As described in the embodiment illustrated in FIG. 17, the ratio between the number of the slices 66 a, among the plurality of slices 66 a, in which the switches 67 a are turned on and the number of slices 66 b, among the plurality of slices 66 b, in which the switches 67 b are turned on is modified in accordance with the coefficient k. Through this, the ratio between the currents Ia and Ib that flow through the nodes N10 a and N10 b, respectively, can be modified in accordance with the coefficient k.

As described in the embodiments illustrated in FIGS. 14 to 17, the decision circuit 60 includes a bistable circuit that includes the inverters 80 a and 80 b. In the inverter 80 a, a first power supply terminal is connected to Vdd, and a second power supply terminal is connected to the node N10 a. In the inverter 80 b, a first power supply terminal is connected to Vdd, and a second power supply terminal is connected to the node N10 b. Through this, the two nodes of the bistable circuit become high or low in accordance with the ratio between currents that flow through the nodes N10 a and N10 b. Thus, a decision between high or low of the output signal can be made on the basis of the ratio between the currents that flow through the nodes N10 a and N10 b.

As described in the embodiments illustrated in FIGS. 18 and 19, the decision circuit 60 decides between high and low of the output signal by comparing the potentials at the nodes N10 a and N10 b. In this manner, the currents Ia and Ib may be compared with each other in terms of the potentials at the corresponding nodes N10 a and N10 b.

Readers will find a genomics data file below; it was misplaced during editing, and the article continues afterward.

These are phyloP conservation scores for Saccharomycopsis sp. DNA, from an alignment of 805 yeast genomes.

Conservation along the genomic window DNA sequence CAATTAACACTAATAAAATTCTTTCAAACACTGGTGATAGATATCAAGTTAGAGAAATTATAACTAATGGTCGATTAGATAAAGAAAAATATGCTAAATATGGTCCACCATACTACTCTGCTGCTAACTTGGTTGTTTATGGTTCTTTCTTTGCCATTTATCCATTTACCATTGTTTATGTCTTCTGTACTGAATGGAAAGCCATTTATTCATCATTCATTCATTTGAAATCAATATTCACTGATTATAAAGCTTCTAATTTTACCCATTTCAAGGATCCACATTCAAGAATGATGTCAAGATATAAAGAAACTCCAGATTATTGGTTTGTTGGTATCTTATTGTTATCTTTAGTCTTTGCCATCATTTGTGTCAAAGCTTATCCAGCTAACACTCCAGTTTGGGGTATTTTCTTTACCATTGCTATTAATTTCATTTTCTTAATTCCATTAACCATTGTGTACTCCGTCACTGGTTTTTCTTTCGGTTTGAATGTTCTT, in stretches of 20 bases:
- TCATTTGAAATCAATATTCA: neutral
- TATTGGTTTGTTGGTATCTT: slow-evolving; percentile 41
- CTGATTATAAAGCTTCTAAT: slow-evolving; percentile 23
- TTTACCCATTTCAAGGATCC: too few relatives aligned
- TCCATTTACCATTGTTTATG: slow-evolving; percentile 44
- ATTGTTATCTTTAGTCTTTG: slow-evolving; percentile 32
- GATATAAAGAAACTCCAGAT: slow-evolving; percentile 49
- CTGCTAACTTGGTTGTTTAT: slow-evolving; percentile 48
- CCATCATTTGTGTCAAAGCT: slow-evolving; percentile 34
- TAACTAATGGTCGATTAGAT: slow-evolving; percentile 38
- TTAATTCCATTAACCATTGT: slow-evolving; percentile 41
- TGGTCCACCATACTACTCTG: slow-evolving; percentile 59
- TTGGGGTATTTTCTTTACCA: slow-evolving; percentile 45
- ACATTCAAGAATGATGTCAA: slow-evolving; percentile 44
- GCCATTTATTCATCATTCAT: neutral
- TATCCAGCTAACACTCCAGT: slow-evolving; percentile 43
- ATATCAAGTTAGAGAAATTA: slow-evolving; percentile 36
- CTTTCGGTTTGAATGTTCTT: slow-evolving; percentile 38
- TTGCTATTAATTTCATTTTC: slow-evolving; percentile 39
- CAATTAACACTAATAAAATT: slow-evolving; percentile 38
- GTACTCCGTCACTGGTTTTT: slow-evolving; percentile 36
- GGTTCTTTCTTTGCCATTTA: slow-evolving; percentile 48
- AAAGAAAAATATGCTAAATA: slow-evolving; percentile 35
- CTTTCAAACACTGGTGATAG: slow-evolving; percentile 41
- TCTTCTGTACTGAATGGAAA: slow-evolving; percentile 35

As described in the embodiment illustrated in FIG. 19, the node N10 a is connected to the gate of the FET 87 a, which is connected in parallel to one FET 86 a of the inverter 89 a. The node N10 b is connected to the gate of the FET 87 b, which is connected in parallel to one FET 86 b of the inverter 89 b. Through this, imbalance in potentials between the nodes N10 a and N10 b causes imbalance in potential at a bistable point in the bistable circuit, which makes it possible to decide between high and low of the output signal.

The FETs in the embodiments illustrated in FIGS. 14 to 19 may be modified, as appropriate, between n-type FETs and p-type FETs. It is preferable that the sizes (e.g., gate widths) of the FETs 65 a to 65 d be substantially the same. It is preferable that the on resistances of the switches 67 a and 67 b be substantially the same.

Although examples in which the electronic circuits of the embodiments associated with FIGS. 14 to 19 are used in the interpolation circuit have been described, the electronic circuit may be used in a circuit aside from the interpolation circuit.